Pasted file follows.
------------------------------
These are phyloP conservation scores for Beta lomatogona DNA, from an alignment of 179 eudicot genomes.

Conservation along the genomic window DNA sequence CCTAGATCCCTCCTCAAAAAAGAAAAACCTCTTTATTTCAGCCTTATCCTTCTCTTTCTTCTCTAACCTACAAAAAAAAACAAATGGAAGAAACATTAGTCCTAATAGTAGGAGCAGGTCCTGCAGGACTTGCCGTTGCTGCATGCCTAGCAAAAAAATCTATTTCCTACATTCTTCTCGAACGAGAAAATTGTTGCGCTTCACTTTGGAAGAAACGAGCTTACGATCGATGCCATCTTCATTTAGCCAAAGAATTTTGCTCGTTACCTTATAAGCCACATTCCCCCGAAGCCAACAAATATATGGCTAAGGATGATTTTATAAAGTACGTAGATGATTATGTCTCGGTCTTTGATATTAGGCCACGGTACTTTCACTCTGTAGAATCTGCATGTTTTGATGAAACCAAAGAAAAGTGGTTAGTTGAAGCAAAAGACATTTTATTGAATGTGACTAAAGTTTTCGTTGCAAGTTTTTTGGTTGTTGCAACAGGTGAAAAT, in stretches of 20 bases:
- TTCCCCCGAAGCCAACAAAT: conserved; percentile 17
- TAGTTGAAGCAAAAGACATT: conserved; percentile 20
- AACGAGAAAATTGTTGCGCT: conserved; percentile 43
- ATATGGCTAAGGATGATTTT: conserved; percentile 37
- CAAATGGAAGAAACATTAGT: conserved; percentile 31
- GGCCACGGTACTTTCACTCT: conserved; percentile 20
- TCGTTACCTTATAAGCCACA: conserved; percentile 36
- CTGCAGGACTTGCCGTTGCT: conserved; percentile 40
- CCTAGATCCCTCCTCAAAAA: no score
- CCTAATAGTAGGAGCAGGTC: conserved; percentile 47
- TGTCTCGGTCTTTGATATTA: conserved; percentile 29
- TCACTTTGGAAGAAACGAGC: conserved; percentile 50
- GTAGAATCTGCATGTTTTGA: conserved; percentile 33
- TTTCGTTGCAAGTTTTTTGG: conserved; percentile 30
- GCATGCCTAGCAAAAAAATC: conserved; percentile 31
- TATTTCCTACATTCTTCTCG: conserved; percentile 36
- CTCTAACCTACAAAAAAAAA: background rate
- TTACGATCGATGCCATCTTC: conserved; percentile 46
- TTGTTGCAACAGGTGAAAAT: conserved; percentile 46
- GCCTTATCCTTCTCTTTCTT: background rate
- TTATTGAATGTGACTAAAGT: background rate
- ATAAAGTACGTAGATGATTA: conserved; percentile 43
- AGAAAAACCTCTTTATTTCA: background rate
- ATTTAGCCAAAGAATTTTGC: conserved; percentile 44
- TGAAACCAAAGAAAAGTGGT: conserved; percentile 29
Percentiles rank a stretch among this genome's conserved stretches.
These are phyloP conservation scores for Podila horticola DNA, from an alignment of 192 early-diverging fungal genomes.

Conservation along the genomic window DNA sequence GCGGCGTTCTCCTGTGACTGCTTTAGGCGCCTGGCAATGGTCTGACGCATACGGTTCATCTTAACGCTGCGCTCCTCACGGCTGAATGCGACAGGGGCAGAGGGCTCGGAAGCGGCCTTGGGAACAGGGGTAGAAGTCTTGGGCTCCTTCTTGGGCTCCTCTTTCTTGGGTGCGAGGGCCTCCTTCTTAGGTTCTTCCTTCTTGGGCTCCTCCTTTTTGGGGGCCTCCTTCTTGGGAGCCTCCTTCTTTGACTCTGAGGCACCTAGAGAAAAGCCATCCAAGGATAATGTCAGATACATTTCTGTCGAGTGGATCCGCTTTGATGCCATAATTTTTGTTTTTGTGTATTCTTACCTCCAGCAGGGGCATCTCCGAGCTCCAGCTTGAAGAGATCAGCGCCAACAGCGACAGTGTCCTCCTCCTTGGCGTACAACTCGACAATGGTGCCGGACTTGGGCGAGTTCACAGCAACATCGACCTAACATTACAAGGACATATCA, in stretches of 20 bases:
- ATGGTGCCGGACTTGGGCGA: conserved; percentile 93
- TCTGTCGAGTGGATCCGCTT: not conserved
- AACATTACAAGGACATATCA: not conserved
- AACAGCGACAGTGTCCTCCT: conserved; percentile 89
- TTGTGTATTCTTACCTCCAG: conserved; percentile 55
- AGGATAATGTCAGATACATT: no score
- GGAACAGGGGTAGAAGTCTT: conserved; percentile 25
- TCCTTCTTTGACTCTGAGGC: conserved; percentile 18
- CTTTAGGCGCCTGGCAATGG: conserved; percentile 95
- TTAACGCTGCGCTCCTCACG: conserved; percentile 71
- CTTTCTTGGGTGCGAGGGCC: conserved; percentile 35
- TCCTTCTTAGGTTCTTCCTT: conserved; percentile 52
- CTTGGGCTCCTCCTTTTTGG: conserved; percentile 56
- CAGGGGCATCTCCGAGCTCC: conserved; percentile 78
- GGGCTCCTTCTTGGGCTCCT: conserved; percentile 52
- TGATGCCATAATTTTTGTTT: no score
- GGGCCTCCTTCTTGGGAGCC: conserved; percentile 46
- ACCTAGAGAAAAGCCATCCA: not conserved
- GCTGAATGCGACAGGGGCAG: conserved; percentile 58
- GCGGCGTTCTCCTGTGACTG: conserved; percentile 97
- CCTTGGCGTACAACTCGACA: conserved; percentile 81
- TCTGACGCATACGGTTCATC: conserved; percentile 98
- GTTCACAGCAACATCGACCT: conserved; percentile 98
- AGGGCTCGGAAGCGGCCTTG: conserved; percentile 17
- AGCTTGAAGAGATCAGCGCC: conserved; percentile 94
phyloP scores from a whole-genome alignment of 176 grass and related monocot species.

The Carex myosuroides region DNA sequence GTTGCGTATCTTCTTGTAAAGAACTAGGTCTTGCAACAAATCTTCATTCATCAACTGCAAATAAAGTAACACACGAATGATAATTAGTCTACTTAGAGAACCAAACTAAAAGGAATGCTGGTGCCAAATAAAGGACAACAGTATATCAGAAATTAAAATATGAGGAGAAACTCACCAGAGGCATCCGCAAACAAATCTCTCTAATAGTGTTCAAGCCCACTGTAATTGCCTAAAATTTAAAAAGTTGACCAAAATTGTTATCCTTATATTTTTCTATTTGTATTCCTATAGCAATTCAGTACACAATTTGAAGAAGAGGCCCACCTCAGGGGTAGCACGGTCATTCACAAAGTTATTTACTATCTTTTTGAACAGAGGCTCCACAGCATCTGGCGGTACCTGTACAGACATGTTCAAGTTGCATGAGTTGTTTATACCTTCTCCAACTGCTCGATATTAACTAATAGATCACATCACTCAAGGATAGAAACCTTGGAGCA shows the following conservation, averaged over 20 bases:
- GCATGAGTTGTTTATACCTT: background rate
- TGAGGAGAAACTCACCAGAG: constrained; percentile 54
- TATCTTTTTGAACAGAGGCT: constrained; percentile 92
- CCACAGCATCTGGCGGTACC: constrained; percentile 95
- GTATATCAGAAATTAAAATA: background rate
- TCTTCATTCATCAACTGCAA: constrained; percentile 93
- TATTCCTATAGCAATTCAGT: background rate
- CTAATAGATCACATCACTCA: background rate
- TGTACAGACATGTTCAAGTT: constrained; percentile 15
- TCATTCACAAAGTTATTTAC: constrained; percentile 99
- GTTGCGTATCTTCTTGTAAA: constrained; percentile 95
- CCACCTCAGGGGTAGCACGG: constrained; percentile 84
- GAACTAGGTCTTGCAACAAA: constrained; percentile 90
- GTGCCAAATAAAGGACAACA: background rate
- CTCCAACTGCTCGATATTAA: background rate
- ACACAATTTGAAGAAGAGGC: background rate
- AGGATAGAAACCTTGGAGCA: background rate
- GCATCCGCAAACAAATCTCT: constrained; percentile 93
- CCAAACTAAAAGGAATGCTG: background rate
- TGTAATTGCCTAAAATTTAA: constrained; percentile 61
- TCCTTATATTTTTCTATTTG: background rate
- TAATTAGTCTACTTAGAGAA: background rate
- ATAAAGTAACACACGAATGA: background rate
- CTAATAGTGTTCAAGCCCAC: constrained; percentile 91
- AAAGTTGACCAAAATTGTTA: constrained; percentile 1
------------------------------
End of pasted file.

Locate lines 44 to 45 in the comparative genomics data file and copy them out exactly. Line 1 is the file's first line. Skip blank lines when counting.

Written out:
- CAGGGGCATCTCCGAGCTCC: conserved; percentile 78
- GGGCTCCTTCTTGGGCTCCT: conserved; percentile 52